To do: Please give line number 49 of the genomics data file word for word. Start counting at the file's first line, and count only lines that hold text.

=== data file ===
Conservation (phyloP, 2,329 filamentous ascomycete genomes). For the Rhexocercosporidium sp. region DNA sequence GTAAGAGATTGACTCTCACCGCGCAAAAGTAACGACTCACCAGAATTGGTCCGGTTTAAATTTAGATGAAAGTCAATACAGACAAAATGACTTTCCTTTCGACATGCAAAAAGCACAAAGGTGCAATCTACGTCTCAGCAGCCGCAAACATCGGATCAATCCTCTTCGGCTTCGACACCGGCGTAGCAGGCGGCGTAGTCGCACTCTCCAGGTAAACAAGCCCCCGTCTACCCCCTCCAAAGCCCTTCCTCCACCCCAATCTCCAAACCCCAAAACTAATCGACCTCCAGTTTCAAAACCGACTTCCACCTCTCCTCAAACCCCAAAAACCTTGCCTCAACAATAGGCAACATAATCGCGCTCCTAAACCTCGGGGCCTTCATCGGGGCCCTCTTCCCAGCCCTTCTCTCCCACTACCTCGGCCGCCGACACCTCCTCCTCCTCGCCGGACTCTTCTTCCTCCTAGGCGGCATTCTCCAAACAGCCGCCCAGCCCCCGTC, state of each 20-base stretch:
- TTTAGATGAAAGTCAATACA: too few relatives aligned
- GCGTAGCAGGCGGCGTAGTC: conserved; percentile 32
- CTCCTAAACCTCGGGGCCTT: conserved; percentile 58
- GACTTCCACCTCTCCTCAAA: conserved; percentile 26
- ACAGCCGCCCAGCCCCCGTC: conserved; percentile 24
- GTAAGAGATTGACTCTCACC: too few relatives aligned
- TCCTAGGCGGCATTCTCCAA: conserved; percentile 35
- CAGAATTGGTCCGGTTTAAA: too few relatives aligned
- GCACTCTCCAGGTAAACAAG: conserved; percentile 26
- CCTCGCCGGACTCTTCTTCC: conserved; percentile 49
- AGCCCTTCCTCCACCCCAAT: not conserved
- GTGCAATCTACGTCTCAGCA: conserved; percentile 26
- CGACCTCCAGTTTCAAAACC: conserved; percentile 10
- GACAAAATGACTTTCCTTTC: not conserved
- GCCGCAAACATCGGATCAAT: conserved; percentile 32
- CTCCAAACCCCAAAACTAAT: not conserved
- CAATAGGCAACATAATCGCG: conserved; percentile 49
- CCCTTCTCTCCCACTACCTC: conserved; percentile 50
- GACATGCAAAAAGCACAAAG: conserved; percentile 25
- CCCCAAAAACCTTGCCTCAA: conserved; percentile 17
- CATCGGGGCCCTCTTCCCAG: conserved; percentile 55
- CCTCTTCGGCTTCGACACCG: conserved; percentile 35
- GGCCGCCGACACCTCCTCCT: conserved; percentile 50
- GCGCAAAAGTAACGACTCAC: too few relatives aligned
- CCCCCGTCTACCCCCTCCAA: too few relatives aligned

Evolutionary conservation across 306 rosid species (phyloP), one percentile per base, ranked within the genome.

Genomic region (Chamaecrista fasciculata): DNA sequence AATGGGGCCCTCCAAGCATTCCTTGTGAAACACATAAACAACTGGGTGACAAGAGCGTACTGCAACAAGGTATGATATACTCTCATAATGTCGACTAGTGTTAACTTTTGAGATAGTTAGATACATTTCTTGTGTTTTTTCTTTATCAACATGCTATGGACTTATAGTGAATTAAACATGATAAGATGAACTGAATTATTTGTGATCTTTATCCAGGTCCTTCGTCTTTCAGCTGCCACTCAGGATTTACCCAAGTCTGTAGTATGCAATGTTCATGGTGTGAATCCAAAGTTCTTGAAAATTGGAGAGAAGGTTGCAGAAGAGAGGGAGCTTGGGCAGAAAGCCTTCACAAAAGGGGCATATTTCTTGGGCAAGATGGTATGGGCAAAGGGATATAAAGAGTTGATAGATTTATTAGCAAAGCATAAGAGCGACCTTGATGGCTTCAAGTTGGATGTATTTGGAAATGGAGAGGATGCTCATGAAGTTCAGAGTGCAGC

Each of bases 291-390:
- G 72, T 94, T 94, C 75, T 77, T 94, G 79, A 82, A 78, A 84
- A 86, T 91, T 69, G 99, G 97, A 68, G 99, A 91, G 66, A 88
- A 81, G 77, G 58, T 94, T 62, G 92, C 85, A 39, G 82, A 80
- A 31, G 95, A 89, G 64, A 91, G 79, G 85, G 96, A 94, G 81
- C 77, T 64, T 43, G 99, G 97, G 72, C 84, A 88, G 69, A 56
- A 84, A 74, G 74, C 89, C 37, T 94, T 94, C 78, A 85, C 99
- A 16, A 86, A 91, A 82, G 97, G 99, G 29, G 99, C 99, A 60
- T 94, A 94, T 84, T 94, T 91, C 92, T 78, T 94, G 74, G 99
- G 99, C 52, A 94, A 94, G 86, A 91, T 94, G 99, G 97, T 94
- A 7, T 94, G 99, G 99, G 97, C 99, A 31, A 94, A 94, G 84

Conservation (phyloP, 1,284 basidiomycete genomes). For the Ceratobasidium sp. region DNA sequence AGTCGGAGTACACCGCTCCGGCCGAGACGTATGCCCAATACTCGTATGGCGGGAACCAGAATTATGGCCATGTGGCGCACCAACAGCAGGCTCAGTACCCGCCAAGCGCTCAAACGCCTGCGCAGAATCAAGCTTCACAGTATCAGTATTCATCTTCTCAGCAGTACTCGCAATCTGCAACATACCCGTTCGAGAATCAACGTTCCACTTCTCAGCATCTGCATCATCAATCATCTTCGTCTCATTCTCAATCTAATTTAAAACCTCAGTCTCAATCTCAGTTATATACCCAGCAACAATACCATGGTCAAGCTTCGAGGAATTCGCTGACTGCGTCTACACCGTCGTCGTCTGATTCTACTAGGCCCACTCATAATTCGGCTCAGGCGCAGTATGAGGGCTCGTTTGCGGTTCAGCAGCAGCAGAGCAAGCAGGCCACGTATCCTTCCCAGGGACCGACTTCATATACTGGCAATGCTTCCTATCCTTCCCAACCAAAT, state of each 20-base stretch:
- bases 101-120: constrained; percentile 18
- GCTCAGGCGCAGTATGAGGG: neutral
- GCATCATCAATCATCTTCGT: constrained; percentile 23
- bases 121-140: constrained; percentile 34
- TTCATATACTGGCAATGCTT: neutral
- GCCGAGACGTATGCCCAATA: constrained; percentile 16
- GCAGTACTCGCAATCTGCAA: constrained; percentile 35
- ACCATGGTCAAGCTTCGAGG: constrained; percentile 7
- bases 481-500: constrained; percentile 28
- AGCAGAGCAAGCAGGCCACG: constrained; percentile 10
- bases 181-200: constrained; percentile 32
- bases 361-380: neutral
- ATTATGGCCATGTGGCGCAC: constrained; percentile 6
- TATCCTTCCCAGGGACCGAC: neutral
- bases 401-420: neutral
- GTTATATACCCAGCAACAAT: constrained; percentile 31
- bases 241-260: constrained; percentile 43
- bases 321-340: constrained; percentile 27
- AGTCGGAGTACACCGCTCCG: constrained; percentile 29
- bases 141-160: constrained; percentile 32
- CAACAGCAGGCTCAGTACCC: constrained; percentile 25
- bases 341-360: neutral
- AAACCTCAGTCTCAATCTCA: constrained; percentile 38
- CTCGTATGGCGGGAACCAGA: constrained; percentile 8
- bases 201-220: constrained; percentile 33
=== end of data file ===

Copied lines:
- bases 481-500: constrained; percentile 28